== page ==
Why this initiative?
There are many reasons why it is important for people to read; and whether they read fact or fiction does not really matter, it is accessing and processing the written word that is important. We live in a society with a huge level of inequality. A person who has discovered that the written word gives access to the world and beyond, no matter, where, who and what you are, is a person who has great opportunity to rise above circumstances.
A research study published in 2010, done across 27 nations including South Africa, indicated that having access to books at home had a direct correlation with children getting farther in school. The act of reading for pleasure was shown to have a bigger impact on children’s potential than their parents’ socio-economic status.
Research done in South Africa in 2016 has shown that only 14% of South Africans read regularly. This includes reading newspapers, magazines, and books, in print format and digitally. Six out of ten South African adults live in households where there is not one single book present.
Via Afrika argues that we need to start with the remotely located individual in the most rural parts of the country to convince the remaining 86% of people that reading adds value. In providing reading material and motivation that will entice him or her to read, we can start creating a groundswell that will bring about change. For that to happen we need a reading champion in every community to inspire that community to read. A person is most likely to champion reading when they have a personal stake in what is being read. But the barriers to being published in South Africa are onerously high.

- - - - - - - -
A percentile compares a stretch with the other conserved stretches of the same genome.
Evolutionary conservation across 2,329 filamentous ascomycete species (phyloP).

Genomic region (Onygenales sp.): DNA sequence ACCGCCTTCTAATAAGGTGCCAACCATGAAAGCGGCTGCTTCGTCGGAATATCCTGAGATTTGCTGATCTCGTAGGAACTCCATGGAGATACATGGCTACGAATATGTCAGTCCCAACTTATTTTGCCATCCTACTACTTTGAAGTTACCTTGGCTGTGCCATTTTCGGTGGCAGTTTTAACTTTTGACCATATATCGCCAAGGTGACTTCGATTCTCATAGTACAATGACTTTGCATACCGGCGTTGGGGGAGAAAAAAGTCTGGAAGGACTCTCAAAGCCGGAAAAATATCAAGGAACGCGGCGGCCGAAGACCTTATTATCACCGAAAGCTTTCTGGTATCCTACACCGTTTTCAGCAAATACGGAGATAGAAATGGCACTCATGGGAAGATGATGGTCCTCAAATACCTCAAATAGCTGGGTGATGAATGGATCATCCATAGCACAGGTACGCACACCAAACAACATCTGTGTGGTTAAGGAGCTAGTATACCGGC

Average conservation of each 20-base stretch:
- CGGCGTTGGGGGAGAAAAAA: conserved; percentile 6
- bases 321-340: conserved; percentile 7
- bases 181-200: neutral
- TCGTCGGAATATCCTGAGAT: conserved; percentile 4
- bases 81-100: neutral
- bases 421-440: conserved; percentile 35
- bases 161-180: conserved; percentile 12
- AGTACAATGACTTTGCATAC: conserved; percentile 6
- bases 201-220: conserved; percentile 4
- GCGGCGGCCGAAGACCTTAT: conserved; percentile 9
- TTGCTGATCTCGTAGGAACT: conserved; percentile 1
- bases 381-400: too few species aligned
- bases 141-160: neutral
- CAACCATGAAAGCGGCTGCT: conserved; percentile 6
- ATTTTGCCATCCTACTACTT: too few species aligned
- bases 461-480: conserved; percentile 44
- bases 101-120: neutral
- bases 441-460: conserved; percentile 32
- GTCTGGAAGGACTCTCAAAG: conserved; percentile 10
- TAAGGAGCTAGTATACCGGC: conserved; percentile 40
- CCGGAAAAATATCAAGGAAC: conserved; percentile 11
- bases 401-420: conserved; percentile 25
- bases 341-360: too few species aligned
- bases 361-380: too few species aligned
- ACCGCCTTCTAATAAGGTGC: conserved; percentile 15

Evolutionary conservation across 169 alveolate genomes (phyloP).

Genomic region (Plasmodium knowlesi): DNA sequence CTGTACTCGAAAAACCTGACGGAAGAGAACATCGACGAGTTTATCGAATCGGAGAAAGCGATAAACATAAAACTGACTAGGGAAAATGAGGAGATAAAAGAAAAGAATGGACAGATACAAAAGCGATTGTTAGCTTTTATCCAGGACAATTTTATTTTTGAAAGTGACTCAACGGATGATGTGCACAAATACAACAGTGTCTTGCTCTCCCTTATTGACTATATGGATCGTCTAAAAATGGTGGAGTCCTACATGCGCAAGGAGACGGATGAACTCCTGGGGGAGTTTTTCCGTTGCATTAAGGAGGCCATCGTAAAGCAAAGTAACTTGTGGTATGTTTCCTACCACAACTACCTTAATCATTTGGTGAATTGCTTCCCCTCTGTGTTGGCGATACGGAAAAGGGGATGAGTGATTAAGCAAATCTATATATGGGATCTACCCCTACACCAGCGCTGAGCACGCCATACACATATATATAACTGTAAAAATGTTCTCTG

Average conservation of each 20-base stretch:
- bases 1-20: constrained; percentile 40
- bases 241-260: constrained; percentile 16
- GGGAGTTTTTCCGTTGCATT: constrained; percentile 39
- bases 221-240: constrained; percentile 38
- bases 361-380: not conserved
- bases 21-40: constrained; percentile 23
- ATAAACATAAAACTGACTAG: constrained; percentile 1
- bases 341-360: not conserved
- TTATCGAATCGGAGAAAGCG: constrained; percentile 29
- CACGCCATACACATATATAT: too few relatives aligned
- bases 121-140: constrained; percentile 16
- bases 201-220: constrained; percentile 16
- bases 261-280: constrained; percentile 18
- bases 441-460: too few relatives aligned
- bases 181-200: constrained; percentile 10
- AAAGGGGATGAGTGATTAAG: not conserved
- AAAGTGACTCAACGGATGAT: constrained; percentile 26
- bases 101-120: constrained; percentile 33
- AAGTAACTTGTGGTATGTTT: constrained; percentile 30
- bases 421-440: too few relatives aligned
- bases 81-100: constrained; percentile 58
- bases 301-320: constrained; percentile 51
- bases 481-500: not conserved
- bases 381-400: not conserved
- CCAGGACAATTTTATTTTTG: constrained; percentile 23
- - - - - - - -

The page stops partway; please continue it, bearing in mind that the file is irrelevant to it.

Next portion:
Imagine a scenario where it is easy to get published. Where we have a multitude of authors in a community who can promote their stories to the people around them. Imagine everyone in the community could have easy access to those stories without having to pay an arm and a leg. Imagine how this localised momentum could inspire more people to write and in return more people to read. The 14% could become 20% and then 30% and then, before we know it we can have a generation of South Africans who all read regularly for pleasure. South Africans who, through this exposure to other ideas and worlds, have a context against which they can evaluate information. A whole population of discerning, informed individuals. How much better would our world be!
This is what Via Afrika, the NRF and SARChI Research Chair in the field of Intellectualisation of African Languages, Multilingualism and Education (NRF Chair in African Languages) and the African Languages Association of South Africa (ALASA) want to achieve with their WritePublishRead initiative.
Through WritePublishRead, any person can learn how to write and how to publish their fiction texts digitally for everyone to read if they have access to a phone or any other digital device, no matter where they are in the world.